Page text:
A: Andrés Rozental, member of the Advisor board, president of Rozental & Asociados in Mexico City, senior fellow at the Brookings Institution and member of the Inter-American Dialogue: “The agreement to move forward on setting up a new regional mechanism, provisionally called the Community of Latin American and Caribbean States, is still in its infancy and may never even reach fruition. To many observers, it isn’t at all clear what the justification for such a new mechanism is, given the multiplicity of existing regional and subregional institutions, summits and agendas. According to the Mexican foreign minister’s statement— later repeated by President Lula of Brazil—the decision not to include the United States and Canada in this proposal was neither intended to weaken the OAS, nor indicate any reduction in the priority given by most of the region to relations with its northern neighbors. However, it is difficult to understand why Mexico, which has the most intense and economically dependent ties with the United States, would want to spearhead an initiative that at least on the surface gives the impression of being anti- American, or why the call for Latin American and Caribbean unity comes at a time when evidence points to the fact that there is anything but such unity on a host of issues, including Cuba’s human rights and democracy record, Honduras’ suspension from the OAS (and nonparticipation at last month’s summit), the ideological polarization of the region, or the ongoing crisis in Venezuelan- Colombian relations. The U.S. State Department put its best face forward in response to the announcement by welcoming any decision that favors greater unity in the region, and Canada has pointedly remained silent on the whole issue. However, there can be no doubt that if any new and exclusive club is eventually formed, the already weak and often insignificant OAS will be further undermined, perhaps even extinguished, as President Chávez of Venezuela has proposed.”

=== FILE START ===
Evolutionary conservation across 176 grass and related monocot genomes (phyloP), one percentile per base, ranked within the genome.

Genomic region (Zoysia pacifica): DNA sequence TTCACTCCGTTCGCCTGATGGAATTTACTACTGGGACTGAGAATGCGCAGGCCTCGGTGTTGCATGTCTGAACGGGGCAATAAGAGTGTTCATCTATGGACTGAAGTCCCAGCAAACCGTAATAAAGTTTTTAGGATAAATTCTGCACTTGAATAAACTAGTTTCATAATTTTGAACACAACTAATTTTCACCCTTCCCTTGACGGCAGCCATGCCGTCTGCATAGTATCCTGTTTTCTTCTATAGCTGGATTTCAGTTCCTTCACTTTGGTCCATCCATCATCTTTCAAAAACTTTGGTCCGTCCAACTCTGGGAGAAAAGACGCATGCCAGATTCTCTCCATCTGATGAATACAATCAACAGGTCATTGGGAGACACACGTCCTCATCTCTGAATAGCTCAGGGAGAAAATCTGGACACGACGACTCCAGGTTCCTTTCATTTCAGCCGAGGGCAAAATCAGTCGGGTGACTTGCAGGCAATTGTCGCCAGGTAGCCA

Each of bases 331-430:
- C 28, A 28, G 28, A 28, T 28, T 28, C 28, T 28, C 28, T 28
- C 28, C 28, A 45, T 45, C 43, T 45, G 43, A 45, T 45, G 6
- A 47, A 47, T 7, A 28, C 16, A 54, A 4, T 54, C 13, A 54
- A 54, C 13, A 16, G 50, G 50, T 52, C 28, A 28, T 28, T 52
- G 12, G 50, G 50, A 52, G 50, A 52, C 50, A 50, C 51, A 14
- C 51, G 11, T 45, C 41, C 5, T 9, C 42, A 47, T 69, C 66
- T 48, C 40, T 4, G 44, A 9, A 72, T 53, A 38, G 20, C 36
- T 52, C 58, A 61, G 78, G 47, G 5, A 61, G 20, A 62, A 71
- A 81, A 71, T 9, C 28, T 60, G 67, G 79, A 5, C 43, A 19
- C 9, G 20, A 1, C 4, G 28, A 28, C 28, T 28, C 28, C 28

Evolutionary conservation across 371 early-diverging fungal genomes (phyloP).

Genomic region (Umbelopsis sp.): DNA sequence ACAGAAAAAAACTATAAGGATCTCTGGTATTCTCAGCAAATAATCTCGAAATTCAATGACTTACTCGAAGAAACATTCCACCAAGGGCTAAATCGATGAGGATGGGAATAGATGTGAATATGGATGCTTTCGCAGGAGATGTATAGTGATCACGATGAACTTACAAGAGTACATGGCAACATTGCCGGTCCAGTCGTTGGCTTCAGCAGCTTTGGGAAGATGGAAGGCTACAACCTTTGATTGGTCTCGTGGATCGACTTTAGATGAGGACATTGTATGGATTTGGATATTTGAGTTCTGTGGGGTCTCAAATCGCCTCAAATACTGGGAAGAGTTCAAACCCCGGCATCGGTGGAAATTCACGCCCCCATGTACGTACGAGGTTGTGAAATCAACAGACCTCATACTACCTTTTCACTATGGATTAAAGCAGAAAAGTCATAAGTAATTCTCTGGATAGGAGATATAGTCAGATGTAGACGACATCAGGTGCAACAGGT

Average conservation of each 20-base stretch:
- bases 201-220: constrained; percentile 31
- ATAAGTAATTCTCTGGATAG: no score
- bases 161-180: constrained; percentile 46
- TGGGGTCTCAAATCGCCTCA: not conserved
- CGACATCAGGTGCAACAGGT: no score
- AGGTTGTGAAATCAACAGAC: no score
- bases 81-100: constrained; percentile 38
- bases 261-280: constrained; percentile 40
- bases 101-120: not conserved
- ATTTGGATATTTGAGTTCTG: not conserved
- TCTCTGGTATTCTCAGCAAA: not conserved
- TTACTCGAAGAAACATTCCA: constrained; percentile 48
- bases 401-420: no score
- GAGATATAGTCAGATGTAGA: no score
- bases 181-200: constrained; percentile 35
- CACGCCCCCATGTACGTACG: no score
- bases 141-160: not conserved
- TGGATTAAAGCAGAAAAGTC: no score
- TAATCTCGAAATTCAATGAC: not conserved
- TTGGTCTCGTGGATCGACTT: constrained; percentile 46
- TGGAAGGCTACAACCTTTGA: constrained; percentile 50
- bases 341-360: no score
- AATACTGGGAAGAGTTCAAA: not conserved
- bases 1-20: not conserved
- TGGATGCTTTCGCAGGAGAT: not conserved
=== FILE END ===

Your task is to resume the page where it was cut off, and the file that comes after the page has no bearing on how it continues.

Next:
A:Pierre Pettigrew, former foreign minister of Canada, a member of the Inter-American
Dialogue’s board of directors and executive advisor at Deloitte & Touche in Toronto: “My impression is that since we failed in establishing the Free Trade Agreement of the Americas (FTAA) a few years ago, we’ve been looking for alternative models and alternative plans for our hemisphere. And I think the Mexicans are promoting this new organization as a counterweight to Brazil’s plans for integration of the South American states. I think it is more the development of the Mexico-Brazil competition in Latin America than anything else. I don’t see it as a rejection of North America in the sense of Canada and the United States. I still regret very much that we weren’t successful in developing the FTAA. I think that would have been the best plan for our hemisphere. But it was shelved as a project at the Mar del Plata summit in 2005 because Chávez would want nothing of it, and a few other leaders— not many—didn’t like it and that was it. I don’t know what Latin American countries would expect of this new organization, if it would be more concerned with economics and trade or if it would be more policy and governance, which are responsibilities of the OAS. But obviously it would mean that Canada and the U.S. would need to follow that development very closely and position themselves even from outside the group in a way that would make sure that our hemisphere— with all the progress that we’ve made in the last 30 years—continues to be a hemisphere of all of us and not part in different directions.”